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Cleveland Cavaliers' LeBron James (23) tries to get past Toronto Raptors guard DeMar DeRozan in the first quarter of an NBA basketball game Tuesday, Jan. 19, 2010, in Cleveland. (Tony Dejak)
Cleveland Cavaliers' LeBron James (23) tries to get past Toronto Raptors guard DeMar DeRozan in the first quarter of an NBA basketball game Tuesday, Jan. 19, 2010, in Cleveland. (Tony Dejak)

Raptors brace for royal visit Add to ...

Having failed to deal with a blue-collar team like the Portland Trailblazers the other night, the Toronto Raptors now face the unenviable task of handling the NBA's best team and its trio of stars while still missing their own big man, Chris Bosh.

So just how do you hope to neutralize LeBron James - not to mention Shaquille O'Neal and Antawn Jamison - and beat the 44-14 Cleveland Cavaliers?

"I think if you can turn LeBron into a perimeter player that's always a plus," Raptors guard Jarrett Jack said hopefully yesterday. "I think he's a double threat once he's getting into the lane. When that happens, we start to collapse with him and he starts to find shooters and get other guys involved.

"If we can have him try to beat us from the outside, that's the best we can ask for."

Considering James hardly ever backs off driving to the basket and he was shooting 50.2 per cent from the floor before the Cavaliers visited the Boston Celtics last night and averaging just under 30 points per game, there is more than a touch of wishful thinking in that thought. Plus, James averaged a triple double in points, assists and rebounds over the Cavaliers' previous two meetings with Toronto this season, with each team winning one.

"The triple double is a sign he's an all-round player," Raptors head coach Jay Triano conceded yesterday. "He defends, he boxes out, he rebounds, he can lock guys up when he has to."

What is an opponent to do and remain within the bounds of the laws of the land?

"I don't think there is a key to try and restrict him from getting 10 rebounds or 10 assists," Triano said. "He is just a great player. You have to stay in front of him, make him give [the ball]up and you've got to make sure you close out when he does.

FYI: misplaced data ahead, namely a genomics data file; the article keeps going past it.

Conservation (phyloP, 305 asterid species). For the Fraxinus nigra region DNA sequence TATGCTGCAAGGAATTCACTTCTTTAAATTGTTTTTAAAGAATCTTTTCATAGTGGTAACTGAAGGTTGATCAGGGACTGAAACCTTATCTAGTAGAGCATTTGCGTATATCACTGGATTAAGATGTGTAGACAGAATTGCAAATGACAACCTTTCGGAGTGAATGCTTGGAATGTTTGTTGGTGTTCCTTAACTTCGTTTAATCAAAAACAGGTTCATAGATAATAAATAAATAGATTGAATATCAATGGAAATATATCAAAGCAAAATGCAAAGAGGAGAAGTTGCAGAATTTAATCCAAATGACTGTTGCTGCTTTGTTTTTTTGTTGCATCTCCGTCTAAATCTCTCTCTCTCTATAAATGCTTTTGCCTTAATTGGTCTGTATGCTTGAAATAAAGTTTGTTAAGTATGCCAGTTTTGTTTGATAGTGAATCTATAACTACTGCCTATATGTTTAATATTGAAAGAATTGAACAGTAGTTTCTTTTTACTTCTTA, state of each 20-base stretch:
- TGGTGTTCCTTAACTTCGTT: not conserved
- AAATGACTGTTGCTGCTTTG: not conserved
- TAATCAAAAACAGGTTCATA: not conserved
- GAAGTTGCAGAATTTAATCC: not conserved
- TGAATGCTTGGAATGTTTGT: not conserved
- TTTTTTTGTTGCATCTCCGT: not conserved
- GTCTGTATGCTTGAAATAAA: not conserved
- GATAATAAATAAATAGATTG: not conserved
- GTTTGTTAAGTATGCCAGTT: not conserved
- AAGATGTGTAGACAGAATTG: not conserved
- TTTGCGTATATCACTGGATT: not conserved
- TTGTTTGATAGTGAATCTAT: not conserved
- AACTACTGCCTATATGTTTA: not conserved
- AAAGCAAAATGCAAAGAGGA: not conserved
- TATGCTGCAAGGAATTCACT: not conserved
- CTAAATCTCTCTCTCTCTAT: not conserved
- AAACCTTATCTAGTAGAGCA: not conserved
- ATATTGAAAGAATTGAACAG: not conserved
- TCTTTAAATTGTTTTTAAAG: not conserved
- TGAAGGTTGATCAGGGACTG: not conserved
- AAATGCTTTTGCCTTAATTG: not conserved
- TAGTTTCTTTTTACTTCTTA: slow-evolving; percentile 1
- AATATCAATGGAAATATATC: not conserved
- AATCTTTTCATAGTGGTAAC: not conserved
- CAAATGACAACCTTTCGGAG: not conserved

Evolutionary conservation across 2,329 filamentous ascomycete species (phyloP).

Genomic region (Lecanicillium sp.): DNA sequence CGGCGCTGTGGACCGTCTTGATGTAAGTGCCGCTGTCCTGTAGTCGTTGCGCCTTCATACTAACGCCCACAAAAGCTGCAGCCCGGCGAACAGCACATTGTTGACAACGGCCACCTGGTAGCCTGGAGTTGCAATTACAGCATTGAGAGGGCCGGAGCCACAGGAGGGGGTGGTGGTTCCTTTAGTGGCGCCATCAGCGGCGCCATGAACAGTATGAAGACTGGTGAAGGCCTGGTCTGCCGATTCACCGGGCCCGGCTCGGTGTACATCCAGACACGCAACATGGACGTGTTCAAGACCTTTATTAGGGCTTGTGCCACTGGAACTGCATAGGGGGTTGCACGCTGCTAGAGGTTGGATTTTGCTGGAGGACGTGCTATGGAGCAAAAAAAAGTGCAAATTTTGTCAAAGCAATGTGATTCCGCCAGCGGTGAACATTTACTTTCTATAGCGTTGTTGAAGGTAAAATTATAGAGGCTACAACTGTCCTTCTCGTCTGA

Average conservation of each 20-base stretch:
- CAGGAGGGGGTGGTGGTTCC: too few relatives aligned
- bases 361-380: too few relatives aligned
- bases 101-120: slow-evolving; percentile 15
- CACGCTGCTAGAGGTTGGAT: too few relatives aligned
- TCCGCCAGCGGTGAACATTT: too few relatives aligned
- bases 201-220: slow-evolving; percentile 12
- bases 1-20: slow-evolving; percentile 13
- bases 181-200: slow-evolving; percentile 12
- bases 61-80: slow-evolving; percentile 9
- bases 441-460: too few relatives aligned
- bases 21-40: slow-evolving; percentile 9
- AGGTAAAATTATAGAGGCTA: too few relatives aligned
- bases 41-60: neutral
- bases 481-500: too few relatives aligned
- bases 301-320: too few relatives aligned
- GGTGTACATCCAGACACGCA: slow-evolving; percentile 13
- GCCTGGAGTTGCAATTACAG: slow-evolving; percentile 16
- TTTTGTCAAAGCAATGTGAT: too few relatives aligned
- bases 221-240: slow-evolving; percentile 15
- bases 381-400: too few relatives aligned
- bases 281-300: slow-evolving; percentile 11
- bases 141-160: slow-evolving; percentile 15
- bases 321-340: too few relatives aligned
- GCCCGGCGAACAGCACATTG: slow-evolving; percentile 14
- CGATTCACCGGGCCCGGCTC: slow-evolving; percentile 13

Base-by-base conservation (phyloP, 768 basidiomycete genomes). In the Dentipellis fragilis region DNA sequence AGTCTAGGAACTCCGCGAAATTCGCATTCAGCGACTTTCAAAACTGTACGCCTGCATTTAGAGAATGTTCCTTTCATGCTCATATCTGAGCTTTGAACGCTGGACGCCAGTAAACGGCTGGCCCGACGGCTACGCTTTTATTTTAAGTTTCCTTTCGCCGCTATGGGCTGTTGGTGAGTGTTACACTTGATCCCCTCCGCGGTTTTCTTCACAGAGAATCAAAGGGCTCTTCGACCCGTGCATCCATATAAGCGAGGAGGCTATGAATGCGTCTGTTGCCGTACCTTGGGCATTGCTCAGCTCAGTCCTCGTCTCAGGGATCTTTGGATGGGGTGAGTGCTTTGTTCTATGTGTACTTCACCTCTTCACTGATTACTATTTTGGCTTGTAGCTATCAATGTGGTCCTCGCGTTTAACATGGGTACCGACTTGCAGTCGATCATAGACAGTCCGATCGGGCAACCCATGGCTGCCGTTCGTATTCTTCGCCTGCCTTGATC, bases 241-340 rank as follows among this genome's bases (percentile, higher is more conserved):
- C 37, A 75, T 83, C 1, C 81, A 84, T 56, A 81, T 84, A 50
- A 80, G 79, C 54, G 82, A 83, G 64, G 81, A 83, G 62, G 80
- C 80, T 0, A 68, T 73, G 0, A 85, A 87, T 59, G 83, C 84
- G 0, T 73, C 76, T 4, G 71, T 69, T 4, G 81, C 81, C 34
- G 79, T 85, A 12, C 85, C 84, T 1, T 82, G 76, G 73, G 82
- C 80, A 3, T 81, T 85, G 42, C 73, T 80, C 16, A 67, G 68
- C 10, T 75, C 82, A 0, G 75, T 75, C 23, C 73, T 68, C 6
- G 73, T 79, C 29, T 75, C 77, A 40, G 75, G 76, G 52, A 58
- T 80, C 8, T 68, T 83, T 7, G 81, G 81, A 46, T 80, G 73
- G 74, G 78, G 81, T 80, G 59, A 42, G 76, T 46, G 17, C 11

"He has a great group of players surrounding him and he'll have the ball the majority of the time."

If there is a glimmer of hope for the 31-25 Raptors, who sat four spots behind the Cavaliers in fifth place in the Eastern Conference before last night's games, it is that the Cavaliers have stumbled a little since trading for Jamison nine days ago. They lost three games in a row after he arrived before beating the New Orleans Hornets on Tuesday.

Also, the Cavaliers will arrive for tonight's game having played the previous night in Boston - although the Trailblazers did likewise on Wednesday and still had little trouble with the Raptors.

Raptors forward Antoine Wright thinks he and his teammates have to look back to the Cavaliers' first visit to the Air Canada Centre last October when they managed to turn James into an outside shooter. The superstar hit for 28 points, but the Raptors managed to win by 10 points.

"We packed the lane and tried to make him see a lot of people," Wright said. "Our intensity level has to be up from the beginning of the game. We can't come into the game and dig ourselves a hole. They're a team that won't let you back in it if you get down early.

"We have to come in really being intent, being aggressive and not making things easy for them."

If there is a weak spot of late for the Cavaliers, it is defence. Since the all-star break, the Cavaliers have allowed the opposition to shoot 50 per cent and allowed an average of 106 points in their last four games before last night.

But without Bosh (sprained ankle), taking advantage of that is doubly difficult.

"We just didn't get in any type of rhythm [against Portland]" Wright said. "With our team, we play inside and out. We never established ourselves in the paint. In a game like that, we tend to take more jump shots and couldn't get our shots to fall.

"[Bosh]is the focal point of our offence but we're going to have to figure out how to stay in games and get into a rhythm when he's not out there. We've got to do a better job of passing, cutting in and getting in transition.

"The things we have to do are focus on guys who are here now."

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